On Monday, UC Berkeley received three gifts of $25 million each from two faculty members and one anonymous donor-directed toward the construction of a new facility.
The donations, made by the anonymous donor and campus professors Ion Stoica and Scott Shenker, will go toward building The Gateway, a facility designed to be a collaborative space for more than 1,600 faculty, students, researchers and staff that is anticipated to open in 2025.
The Gateway is part of a project to create a new home for campus’s division of Computing, Data Science and Society, or CDSS, at Berkeley. The facility will give multiple opportunities to catalyze discovery and research through mutual exploration and engagement, according to Jennifer Chayes, associate provost of CDSS.
“The CDSS brings together UC Berkeley programs, schools, and departments from across campus to create rich educational opportunities and ignite groundbreaking research to meet society’s greatest challenges,” Chayes said in an email.
Launched in 2018, the division was a response to efforts by faculty, students and staff to build a new data science curriculum, Chayes added. The division connects departments from all over campus, including the electrical engineering and computer sciences and statistics departments.
In addition to The Gateway project, Chayes noted the rapid growth in CDSS and its courses. The division’s introductory course, Data 8, “Foundations of Data Science,” grew its initial enrollment of fewer than 100 students a year to more than 3,000 current students.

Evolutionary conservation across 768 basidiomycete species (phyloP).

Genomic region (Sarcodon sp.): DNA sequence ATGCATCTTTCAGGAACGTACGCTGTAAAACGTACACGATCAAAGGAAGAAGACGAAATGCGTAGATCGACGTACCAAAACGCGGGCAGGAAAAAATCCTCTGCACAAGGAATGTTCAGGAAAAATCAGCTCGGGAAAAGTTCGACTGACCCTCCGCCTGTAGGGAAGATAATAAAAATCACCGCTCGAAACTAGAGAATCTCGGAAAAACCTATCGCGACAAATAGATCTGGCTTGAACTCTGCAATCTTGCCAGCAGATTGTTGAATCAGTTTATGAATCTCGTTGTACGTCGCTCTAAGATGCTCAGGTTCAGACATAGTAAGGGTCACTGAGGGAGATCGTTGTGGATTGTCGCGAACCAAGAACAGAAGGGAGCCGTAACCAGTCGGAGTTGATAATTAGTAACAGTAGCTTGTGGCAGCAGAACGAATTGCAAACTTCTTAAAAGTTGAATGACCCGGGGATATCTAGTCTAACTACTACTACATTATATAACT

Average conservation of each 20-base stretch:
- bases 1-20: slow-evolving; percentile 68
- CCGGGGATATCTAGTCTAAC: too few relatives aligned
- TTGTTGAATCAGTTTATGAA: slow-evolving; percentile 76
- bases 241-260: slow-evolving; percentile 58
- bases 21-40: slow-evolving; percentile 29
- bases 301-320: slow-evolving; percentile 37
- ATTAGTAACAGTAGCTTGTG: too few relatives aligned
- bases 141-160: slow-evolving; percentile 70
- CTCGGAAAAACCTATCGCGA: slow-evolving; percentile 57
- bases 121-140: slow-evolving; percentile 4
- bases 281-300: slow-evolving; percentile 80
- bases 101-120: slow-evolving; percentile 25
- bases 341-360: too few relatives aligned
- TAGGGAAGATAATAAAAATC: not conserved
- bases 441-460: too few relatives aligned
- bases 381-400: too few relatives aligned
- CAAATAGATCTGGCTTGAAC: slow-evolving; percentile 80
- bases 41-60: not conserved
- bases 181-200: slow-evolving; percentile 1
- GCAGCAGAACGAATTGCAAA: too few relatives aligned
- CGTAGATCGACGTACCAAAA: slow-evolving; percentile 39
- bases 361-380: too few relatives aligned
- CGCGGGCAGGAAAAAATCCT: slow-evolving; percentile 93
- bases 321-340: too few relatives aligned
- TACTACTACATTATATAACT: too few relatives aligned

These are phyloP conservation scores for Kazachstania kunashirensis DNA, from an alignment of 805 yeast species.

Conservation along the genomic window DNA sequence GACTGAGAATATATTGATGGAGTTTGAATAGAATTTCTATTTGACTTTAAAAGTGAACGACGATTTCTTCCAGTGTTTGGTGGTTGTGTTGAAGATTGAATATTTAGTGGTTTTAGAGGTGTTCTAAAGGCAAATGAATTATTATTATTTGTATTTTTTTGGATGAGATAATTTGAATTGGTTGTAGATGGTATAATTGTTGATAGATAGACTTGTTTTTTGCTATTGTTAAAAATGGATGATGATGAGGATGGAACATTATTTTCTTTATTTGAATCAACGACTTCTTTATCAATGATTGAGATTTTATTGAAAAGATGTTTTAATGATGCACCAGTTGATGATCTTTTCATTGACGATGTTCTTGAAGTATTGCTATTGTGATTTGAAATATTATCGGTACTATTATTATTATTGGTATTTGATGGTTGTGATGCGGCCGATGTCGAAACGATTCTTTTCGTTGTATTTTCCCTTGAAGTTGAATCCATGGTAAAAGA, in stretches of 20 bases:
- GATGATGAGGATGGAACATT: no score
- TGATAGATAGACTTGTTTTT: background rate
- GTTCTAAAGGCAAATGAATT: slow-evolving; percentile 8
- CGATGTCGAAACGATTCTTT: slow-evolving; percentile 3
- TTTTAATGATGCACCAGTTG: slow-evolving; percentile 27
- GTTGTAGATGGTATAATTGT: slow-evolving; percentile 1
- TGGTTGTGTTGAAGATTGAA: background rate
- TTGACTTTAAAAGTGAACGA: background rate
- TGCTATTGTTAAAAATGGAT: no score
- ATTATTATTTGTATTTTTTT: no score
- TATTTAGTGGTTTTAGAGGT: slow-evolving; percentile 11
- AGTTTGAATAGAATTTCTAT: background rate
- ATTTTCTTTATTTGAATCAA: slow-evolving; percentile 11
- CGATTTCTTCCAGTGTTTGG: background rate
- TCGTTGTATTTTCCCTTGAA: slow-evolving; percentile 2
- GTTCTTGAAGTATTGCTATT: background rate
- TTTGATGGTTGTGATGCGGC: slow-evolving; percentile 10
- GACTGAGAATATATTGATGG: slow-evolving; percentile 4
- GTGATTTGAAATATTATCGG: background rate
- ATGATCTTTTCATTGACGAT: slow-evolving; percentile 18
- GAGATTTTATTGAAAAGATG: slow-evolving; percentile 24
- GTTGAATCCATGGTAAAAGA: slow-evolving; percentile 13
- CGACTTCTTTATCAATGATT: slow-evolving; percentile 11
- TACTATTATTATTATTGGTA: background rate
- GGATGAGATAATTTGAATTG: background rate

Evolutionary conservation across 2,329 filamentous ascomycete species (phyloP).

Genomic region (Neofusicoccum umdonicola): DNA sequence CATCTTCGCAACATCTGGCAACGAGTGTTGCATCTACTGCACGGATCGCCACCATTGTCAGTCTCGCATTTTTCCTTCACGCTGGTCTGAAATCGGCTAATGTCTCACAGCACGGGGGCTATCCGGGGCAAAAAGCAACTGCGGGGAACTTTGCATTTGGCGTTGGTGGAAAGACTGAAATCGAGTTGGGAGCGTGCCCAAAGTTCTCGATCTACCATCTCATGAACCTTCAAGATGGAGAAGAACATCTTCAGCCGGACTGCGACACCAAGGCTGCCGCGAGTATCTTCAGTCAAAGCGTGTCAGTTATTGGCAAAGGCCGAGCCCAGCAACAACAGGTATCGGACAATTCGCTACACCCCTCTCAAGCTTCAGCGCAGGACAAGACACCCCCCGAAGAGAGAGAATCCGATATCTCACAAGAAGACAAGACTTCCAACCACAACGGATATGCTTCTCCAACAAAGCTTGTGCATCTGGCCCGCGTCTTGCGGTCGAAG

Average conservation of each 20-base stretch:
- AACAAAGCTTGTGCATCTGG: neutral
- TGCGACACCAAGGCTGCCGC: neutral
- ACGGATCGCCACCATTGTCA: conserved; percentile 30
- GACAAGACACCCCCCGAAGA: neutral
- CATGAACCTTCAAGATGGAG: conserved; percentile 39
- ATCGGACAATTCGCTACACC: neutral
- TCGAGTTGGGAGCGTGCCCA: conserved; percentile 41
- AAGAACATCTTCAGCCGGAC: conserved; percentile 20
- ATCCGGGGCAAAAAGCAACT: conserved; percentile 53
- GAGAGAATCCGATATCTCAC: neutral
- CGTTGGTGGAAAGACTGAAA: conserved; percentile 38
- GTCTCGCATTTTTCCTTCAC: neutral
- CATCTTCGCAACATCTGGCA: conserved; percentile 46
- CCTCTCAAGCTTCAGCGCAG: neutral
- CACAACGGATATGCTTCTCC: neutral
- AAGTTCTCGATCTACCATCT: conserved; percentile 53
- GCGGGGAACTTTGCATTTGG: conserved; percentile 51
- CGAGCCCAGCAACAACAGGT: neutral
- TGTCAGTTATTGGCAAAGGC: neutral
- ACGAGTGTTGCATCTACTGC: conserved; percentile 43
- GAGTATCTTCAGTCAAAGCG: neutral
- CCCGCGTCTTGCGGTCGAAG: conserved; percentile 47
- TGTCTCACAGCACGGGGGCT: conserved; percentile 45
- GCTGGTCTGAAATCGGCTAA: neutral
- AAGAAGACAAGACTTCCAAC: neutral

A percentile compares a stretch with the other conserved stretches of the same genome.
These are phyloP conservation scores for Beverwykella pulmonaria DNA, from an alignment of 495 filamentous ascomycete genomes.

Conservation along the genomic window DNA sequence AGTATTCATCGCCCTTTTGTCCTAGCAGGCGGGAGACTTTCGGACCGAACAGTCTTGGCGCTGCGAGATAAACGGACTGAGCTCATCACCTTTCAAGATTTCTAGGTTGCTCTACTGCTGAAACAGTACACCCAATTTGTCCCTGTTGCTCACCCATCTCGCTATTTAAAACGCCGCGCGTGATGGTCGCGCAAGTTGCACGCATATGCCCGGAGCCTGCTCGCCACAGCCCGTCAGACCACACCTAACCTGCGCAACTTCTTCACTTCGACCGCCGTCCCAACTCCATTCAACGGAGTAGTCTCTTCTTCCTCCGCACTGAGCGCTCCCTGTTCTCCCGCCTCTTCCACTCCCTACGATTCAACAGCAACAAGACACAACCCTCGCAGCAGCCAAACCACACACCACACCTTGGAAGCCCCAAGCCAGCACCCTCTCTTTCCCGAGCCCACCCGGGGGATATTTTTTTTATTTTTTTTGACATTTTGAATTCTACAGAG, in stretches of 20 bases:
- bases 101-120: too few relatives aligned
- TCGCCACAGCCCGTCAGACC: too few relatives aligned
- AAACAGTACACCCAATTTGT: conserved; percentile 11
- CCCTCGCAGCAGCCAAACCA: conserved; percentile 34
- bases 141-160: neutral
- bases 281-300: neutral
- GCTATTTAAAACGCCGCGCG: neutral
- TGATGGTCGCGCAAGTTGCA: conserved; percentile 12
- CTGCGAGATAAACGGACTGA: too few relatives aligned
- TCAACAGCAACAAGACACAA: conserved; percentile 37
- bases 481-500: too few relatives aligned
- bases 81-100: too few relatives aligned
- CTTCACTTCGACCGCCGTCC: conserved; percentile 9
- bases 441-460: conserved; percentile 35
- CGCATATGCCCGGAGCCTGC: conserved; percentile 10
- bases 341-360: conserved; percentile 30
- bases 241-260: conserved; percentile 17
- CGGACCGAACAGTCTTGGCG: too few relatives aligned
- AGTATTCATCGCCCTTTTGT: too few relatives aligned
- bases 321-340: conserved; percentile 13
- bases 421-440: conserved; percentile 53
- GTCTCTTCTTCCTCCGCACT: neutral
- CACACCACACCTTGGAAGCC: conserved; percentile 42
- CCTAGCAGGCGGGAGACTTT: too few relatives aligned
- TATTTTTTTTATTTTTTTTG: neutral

The division aims to accelerate scalable solutions for pressing issues such as biomedicine and human health, climate and sustainability and human welfare and social justice, Chayes added.
“These generous gifts signal great momentum for the Gateway. They affirm the vision for transforming computing and data science research, instruction, and co-creation on campus — and creating what donor Ion Stoica has called an ‘idea factory,’ ” Chayes said in the email.
The facility will prioritize flexibility to accommodate the “future needs of fast-evolving fields,” Chayes noted in the email. She added that the interior features an open space layout with extended sightlines and natural light-filled corridors to encourage interaction and collaboration. As the name suggests, The Gateway is meant to be both a “physical” and “intellectual” gateway, according to Chayes.
Physically, she said, it will be built as a focal point on the north side of the campus to serve as a welcoming space for a wider community. Intellectually, The Gateway will be an expansive connector between diverse perspectives to bridge computer sciences and human “purpose,” Chayes noted.
“We must enlist computing, information, and data scientists — together with diverse scholars and practitioners across a range of disciplines — to fully address societal problems and find equitable solutions that benefit everyone,” Chayes said in an email.